Gone are the days when a brand could emerge in a domestic market and then, when the conditions were just right, launch strategically in new markets with tight control over brand identity and a limited number of communication channels to manage. Nowadays, brands are launching into a global engagement with customer perception from day one, whether you are ready for it or not.
The truth has caught up with us. The localization industry has come to the point where I believe we are misrepresenting the idea of “globalization.” Despite the bells and whistles, at the end of the day, the industry largely sells a commodity called “technologically-enabled translation.” We actively try to rebrand our work as “localization.” However, we mislead our clients by pretending that we are applying finesse to their global ventures, when really we are simply translating words for digital interfaces .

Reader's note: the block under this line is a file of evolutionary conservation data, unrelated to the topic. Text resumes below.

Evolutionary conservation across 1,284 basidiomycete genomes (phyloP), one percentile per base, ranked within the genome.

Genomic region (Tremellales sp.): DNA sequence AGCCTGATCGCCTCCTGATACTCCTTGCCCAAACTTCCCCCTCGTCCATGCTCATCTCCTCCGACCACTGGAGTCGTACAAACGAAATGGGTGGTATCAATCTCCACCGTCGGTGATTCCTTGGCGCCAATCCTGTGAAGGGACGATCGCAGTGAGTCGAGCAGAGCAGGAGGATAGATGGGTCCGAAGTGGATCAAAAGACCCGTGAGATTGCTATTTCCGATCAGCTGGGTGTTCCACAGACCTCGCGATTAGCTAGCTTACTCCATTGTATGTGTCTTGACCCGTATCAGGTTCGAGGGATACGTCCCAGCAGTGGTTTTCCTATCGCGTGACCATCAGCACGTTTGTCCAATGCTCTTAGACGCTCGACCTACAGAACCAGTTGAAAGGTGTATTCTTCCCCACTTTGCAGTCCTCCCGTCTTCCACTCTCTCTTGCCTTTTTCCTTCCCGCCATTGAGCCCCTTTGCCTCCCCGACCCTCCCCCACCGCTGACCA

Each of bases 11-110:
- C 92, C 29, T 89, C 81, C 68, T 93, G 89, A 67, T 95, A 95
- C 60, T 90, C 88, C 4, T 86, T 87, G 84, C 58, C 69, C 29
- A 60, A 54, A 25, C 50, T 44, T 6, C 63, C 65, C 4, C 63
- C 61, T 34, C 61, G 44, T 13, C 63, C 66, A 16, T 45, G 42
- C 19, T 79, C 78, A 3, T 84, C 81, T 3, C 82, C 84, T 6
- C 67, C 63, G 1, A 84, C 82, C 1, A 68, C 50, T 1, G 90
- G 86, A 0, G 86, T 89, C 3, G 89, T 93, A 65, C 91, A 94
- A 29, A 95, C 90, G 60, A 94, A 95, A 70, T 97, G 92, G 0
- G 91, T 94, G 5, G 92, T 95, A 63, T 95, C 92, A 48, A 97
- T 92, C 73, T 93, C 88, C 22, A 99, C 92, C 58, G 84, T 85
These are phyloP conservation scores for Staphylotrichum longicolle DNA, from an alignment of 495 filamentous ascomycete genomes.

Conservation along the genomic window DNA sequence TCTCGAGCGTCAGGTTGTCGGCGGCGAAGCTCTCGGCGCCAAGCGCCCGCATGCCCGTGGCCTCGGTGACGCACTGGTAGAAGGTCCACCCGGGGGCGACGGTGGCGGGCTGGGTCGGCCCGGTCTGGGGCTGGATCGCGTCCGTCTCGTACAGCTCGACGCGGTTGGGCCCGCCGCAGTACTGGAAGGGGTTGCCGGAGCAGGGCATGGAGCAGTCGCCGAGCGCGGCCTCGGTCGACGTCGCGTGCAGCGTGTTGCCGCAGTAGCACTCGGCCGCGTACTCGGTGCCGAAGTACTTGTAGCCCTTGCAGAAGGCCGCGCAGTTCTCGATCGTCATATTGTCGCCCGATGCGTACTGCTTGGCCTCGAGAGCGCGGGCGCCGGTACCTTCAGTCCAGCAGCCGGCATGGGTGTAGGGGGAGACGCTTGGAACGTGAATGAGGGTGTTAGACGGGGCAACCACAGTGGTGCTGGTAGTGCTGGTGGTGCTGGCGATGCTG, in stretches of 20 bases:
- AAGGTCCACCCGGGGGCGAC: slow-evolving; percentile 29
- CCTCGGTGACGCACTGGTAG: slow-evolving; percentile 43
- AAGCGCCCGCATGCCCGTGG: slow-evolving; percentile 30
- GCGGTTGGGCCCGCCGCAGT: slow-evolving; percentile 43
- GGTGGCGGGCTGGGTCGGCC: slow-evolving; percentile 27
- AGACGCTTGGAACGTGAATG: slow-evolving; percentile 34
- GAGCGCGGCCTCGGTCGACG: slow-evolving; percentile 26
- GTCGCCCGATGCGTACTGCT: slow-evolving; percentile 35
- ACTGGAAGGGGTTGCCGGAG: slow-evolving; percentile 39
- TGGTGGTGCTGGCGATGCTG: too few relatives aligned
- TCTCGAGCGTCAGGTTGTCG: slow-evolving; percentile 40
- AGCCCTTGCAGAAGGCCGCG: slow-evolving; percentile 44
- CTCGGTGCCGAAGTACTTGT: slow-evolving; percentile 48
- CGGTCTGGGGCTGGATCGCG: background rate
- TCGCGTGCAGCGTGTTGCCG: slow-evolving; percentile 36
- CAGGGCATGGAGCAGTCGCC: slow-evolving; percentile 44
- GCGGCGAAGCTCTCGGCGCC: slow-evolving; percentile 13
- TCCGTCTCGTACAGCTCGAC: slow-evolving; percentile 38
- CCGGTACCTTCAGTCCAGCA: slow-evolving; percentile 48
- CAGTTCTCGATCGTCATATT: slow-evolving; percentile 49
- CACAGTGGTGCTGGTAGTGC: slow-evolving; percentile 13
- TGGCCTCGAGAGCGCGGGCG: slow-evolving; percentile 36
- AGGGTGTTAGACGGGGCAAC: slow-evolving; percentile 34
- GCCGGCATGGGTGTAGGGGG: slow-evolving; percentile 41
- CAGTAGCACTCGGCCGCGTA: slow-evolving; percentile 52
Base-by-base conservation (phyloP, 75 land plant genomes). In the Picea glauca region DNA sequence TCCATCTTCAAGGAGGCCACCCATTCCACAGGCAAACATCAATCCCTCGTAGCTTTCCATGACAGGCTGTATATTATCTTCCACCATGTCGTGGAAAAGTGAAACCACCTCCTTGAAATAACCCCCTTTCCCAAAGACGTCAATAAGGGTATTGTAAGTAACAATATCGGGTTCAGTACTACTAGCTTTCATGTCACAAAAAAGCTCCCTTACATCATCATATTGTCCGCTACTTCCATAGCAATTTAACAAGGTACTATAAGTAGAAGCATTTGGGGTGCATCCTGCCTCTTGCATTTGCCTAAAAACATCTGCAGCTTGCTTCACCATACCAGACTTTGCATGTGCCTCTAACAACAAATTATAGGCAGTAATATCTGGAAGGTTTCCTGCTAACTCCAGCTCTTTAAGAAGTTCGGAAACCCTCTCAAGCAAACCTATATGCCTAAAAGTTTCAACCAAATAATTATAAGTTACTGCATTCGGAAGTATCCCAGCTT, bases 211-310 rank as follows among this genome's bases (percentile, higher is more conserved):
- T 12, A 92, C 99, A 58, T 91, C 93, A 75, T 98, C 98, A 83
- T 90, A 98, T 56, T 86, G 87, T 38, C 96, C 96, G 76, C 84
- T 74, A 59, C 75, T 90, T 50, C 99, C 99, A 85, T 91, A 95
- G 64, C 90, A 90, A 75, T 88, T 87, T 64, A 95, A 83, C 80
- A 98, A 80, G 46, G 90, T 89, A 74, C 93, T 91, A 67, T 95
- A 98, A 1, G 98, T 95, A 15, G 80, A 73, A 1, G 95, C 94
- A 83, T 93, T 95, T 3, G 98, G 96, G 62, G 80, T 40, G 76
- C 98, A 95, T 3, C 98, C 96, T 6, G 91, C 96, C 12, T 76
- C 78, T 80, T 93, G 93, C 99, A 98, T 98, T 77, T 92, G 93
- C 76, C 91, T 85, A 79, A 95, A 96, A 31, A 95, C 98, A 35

Developing a global brand strategy while living in self-imposed cultural isolation is problematic. When the approach to global branding becomes mono-cultural, it is more difficult to apply in new markets. In not leveraging ground-floor observations from a variety of cultures to assemble an inclusive and authentic brand vision, the approach reinforces a wide-spread skepticism and resentment of American cultural arrogance.